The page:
Slate had never wanted to make a stand-up spe­cial, but she changed her mind af­ter see­ing Han­nah Gadsby’s ground­break­ing 2018 spe­cial “Nanette,” which me­thod­i­cally broke down com­edy’s lim­i­ta­tions. Slate re­mem­bers think­ing, “Well, this woman just tore down the form and built it back up, and left us with some­thing bet­ter, and left us with some­thing that to­tally be­longs to her,” and re­al­ized she could make a spe­cial ex­actly as she wanted, con­ven­tions be damned.

“When some­one does some­thing new, other peo­ple are en­cour­aged to see how they could also cre­ate new work,” Slate says. “You limit your pool of artists when the art form is ‘ we have now per­fectly re­it­er­ated this thing again.’ If that’s what the art form is, only peo­ple who are con­fi­dent that they can per­fectly re­it­er­ate the art form show up. I’m not one of those peo­ple. I’m not in­ter­ested in that.”

Stage fright first gripped Slate as her fame grew. She joined “Satur­day Night Live” in 2009 and lasted a year. She had a tough time on the show. Slate grew up idol­iz­ing Gilda Rad­ner, but “the spirit was dif­fer­ent, and I was to­tally not suited for it.” She was anx­ious and “I just didn’t get it. I didn’t get how to be there.”

Her name came up in com­par­isons this fall as SNL faced pres­sure to fire a new fea­tured per­former who had used racist lan­guage on pod­casts. (He was even­tu­ally let go.) Slate fa­mously cursed on-air dur­ing her first episode, but “that’s not why they fired me,” she says. “I think it’s al­ways bet­ter for peo­ple when they can just de­cide a rea­son for why some­thing hap­pened. I think we all want to do that. But, no, I think I just got fired be­cause I didn’t con­nect with the show.”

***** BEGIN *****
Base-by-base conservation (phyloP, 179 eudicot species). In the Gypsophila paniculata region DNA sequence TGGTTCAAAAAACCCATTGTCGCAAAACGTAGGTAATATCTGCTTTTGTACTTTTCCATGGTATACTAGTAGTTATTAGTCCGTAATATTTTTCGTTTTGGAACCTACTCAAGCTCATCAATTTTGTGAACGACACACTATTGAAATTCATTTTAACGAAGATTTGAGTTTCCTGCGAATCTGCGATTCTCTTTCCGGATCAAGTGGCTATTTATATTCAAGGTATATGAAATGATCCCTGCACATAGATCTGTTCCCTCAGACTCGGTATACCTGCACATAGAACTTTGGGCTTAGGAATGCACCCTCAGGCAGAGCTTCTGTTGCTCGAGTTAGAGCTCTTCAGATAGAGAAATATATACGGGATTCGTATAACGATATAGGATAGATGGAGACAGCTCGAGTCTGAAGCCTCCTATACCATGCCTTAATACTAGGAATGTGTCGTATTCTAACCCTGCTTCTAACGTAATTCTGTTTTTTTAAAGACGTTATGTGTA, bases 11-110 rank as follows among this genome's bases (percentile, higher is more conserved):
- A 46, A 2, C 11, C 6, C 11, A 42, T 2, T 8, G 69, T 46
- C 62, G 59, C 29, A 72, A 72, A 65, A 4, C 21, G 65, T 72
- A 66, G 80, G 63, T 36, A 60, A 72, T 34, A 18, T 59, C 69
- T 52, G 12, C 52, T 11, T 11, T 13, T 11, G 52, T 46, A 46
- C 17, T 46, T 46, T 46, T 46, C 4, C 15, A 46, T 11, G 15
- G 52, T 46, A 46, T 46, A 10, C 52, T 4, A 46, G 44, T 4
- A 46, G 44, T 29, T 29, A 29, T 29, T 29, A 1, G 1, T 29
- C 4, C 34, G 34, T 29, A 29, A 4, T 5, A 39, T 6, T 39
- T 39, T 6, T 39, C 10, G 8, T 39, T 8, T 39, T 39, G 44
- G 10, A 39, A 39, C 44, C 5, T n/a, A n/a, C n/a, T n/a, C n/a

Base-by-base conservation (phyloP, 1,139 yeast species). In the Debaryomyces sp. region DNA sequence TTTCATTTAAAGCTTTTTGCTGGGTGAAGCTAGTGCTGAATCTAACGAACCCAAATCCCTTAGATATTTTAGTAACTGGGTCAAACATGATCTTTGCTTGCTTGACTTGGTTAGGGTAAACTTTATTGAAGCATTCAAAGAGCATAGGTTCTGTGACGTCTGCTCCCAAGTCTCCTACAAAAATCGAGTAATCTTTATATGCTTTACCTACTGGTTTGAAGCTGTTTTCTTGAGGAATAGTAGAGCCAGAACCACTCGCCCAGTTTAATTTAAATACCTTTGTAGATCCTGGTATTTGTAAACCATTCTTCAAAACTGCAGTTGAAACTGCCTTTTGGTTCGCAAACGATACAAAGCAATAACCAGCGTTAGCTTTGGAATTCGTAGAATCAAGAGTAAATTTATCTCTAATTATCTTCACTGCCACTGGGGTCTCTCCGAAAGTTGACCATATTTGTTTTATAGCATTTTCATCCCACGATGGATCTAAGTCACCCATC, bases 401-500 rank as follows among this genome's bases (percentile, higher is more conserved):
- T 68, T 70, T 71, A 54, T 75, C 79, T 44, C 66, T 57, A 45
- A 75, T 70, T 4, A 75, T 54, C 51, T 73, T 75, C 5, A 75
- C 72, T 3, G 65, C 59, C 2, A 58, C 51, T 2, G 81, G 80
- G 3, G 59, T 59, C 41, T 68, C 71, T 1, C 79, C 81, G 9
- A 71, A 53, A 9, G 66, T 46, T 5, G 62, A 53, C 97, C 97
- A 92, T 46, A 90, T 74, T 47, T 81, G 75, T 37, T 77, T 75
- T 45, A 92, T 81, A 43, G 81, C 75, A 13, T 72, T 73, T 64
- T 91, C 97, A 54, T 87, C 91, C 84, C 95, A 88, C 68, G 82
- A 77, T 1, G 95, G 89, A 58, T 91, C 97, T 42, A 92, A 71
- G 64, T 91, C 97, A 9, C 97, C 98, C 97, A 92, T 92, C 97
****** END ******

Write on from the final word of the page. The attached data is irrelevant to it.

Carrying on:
The per­former isn’t sure she’ll make an­other stand-up spe­cial — “It took a lot out of me” — but Slate knows she wants to write for the rest of her life, and to take on more se­ri­ous act­ing roles. “That has al­ways been a pref­er­ence for me,” she says. “I’ve made my way in the world by mak­ing peo­ple laugh, which is also a way for me to get past feel­ings of shy­ness that are al­most al­ways there. . . . But I feel se­ri­ous in my­self, and so I would like to be able to put that into my work.”

Slate wrote her book af­ter ev­ery­thing fell apart, and now life seems sun­nier. She lives part time with Shat­tuck on a penin­sula in Mas­sachusetts and says all she wants is to write her books there and “do my shows with­out feel­ing like peo­ple are an­gry with me.” She re­peat­edly in­sists she has no ad­vice to dis­pense, adding the dis­claimer “for me” when­ever she gives in­sights into art, life and mat­ters of the heart. “I’m no Brené Brown or any­thing,” Slate laughs.

As she de­parts the mauve room con­tain­ing that beau­ti­ful green paint­ing, Slate walks past an old, golden pi­ano. Com­mis­sioned by Theodore Roo­sevelt to in­ject mu­sic into life at the White House, its lid is adorned with nine women painted by Dew­ing. They rep­re­sent muses of art, mu­sic, po­etry and learn­ing.

“Well,” Slate says on her way out, “this is a re­ally nice room to stop in.”

CAR­MEN CHAN FOR THE WASH­ING­TON POST

Jenny Slate’s com­edy spe­cial, “Stage Fright,” de­buted on Net­flix last month. “Kind­ness is about hold­ing other peo­ple’s vul­ner­a­bil­ity and see­ing it and shar­ing it with them and show­ing your own,” Slate says. “Peo­ple like to care for things, whether or not they’ve for­got­ten that.”

CAR­MEN CHAN FOR THE WASH­ING­TON POST

Be­sides “Stage Fright,” her de­but stand-up spe­cial on Net­flix, Jenny Slate has penned “Lit­tle Weirds,” a col­lec­tion of es­says and mus­ings, and she’s also had var­i­ous act­ing and voice roles on TV.

He­lena An­drews-dyer and Emily Heil have moved on to new as­sign­ments at The Post. A search is un­der­way for a new Re­li­able Source colum­nist. The col­umn will re­turn.